Spouses of H-1B Visa Holders May Be in Trouble

  • Spouses of H-1B Visa Holders May Be in Trouble

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    Numerous people that are currently working legally in the country based on rules implemented during the Obama administration may find themselves out of work, whether they like it or not. The H-1B visa currently allows skilled workers to temporarily visit the United States. If they have applied for lawful permanent residence, their spouses are allowed to legally work under what’s called an H-4 employment authorization. These spouses are typically highly educated women with degrees.

    The H-4 employment authorization document (EAD) was introduced in February of 2015 to allow skilled talent to stay in the country. The document also served as a way to allow spouses to work while waiting for their green cards, which can take several years to be granted.

    A lawsuit filed by an organization of IT workers alleging they have lost their jobs to workers holding H-1B visas may jeopardize the employment status of many spouses. The lawsuit contends that the EAD is taking jobs from citizens, nor did the Department of Homeland Security have the authority to create a new employment visa category. Only Congress has the authority to allow H-4 spouses to work.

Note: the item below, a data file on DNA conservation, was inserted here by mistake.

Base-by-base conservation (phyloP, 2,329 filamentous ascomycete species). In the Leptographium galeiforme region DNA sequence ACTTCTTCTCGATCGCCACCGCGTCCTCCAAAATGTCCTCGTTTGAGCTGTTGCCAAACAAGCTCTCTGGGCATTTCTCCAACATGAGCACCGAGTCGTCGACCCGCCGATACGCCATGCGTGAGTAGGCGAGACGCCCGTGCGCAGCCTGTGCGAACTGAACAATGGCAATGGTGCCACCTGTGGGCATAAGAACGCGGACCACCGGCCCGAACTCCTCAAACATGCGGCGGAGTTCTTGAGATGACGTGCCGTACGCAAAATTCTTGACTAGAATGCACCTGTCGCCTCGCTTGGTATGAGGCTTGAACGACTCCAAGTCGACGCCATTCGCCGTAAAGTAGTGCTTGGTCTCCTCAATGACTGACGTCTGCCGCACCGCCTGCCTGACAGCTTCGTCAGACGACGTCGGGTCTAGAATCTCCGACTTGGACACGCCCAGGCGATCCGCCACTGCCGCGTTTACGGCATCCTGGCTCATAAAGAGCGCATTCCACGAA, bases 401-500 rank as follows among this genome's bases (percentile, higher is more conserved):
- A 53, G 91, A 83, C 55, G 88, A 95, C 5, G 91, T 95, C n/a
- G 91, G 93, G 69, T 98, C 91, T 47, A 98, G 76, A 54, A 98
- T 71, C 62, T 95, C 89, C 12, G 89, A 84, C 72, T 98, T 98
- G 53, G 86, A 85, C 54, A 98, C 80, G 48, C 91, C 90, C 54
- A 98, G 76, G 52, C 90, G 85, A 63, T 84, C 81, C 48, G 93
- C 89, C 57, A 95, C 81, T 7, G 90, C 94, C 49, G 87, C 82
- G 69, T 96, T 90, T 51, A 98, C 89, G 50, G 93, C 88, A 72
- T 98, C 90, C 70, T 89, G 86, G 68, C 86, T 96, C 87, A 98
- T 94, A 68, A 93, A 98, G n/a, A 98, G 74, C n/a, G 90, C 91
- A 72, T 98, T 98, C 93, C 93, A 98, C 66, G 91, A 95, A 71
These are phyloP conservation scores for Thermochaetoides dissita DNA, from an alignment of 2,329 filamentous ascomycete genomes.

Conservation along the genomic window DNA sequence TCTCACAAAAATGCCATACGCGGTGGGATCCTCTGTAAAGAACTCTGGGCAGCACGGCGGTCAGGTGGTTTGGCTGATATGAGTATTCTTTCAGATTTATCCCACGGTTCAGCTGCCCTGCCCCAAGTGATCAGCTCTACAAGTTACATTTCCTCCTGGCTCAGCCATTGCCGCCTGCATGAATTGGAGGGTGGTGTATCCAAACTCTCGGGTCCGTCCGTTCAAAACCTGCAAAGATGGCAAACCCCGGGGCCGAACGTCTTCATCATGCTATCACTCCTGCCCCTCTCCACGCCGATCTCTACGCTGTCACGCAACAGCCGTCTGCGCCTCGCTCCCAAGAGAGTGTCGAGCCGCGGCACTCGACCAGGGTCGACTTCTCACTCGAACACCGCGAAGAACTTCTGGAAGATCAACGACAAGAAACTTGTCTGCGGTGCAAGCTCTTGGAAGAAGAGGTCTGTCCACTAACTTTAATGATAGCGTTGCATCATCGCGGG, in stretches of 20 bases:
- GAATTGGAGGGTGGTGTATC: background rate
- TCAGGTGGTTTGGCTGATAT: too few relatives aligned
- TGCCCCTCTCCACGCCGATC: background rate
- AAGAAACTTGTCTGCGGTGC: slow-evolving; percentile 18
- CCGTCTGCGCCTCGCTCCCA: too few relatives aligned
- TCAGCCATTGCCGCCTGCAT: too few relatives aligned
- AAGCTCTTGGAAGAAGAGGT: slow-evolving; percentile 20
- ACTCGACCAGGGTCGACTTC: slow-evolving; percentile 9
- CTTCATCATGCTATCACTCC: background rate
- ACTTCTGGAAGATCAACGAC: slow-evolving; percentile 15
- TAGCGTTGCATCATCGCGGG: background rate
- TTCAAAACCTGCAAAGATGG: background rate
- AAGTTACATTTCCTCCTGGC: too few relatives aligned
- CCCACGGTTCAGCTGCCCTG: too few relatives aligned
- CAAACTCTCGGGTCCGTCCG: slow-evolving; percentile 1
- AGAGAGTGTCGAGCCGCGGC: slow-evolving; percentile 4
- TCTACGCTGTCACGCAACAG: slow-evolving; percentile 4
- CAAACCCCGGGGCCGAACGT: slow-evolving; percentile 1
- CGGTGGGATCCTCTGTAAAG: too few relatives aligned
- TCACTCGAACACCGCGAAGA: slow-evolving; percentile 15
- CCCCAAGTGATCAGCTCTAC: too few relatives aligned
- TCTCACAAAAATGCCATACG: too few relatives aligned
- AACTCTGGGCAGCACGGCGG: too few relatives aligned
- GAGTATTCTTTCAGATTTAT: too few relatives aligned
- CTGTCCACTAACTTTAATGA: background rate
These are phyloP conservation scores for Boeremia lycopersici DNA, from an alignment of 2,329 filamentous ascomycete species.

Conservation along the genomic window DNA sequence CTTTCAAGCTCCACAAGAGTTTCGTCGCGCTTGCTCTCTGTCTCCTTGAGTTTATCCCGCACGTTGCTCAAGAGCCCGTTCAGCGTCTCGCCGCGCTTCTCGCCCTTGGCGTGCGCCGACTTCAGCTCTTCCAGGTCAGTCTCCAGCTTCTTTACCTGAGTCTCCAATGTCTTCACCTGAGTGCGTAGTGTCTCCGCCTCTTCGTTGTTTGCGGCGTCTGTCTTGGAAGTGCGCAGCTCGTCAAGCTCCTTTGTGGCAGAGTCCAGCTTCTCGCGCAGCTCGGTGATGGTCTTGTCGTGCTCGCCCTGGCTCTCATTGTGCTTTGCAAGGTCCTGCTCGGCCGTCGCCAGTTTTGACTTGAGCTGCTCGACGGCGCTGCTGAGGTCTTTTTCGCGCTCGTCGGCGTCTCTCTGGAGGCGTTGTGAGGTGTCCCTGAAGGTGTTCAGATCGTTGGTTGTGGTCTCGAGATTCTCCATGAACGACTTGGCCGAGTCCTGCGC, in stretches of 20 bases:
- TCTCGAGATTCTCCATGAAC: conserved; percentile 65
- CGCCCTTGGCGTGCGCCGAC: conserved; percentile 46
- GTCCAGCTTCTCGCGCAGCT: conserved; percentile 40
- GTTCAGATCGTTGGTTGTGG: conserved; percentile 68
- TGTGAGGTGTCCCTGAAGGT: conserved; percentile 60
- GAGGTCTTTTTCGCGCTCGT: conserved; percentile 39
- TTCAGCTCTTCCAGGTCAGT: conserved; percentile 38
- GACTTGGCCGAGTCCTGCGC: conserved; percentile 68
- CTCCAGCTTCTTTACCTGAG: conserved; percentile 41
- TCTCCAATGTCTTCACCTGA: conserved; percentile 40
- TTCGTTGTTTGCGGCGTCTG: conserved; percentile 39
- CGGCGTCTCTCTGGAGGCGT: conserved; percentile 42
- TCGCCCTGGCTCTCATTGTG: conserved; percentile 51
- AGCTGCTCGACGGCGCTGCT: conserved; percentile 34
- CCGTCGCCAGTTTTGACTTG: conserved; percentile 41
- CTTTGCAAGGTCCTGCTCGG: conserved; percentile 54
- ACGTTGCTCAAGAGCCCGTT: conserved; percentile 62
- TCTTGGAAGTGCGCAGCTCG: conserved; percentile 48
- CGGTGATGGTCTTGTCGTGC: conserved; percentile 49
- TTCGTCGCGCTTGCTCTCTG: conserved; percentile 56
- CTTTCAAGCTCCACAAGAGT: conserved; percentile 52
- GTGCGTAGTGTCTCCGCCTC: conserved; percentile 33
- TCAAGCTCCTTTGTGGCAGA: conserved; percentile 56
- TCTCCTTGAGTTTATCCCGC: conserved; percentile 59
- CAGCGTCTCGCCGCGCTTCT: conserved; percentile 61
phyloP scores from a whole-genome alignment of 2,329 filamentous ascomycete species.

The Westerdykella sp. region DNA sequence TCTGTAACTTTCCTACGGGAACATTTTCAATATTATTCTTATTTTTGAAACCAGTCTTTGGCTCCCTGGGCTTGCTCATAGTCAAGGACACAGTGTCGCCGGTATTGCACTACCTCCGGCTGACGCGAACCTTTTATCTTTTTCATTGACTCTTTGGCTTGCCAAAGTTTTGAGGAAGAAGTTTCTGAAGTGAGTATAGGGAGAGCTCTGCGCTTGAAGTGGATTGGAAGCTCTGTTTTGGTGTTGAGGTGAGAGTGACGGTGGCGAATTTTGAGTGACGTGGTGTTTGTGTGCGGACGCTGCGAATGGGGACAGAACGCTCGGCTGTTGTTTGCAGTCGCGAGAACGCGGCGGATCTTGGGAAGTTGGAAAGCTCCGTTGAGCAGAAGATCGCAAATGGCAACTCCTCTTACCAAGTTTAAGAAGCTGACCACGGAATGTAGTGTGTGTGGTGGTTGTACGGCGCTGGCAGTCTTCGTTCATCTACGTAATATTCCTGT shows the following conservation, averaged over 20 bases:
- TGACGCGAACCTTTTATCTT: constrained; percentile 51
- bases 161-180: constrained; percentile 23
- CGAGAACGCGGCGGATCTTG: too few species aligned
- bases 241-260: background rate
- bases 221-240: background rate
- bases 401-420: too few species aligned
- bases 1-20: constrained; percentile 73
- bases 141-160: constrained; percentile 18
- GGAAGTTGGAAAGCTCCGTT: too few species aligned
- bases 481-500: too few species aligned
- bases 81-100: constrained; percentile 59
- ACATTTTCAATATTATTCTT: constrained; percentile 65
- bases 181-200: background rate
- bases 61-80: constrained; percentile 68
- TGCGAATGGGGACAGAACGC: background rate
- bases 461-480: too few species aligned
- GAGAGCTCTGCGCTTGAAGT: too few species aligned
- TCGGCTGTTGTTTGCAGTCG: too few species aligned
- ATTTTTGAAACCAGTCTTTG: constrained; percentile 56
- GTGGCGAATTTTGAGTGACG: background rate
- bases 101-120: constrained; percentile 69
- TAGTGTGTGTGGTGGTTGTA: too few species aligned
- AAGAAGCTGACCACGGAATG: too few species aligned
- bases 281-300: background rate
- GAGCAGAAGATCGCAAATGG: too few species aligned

If you have questions about your visa, give us a call to discuss your situation and what your options are.

    This information is provided by Miami bankruptcy lawyer Alonso, Perez & Santos, LLP.  Our areas of practice include bankruptcy, insurance litigation, debt harassment, credit card defense, foreclosure defense, immigration law Miami, condominium law, business start-ups, and more.  Call 305-676-7545 to speak with one of our attorneys and receive a free consultation.  We look forward to working with you.

    This information is provided for educational or informational purposes only and should not be construed as legal advice. The information is not provided in the course of an attorney-client relationship and is not intended to substitute for legal advice.

     

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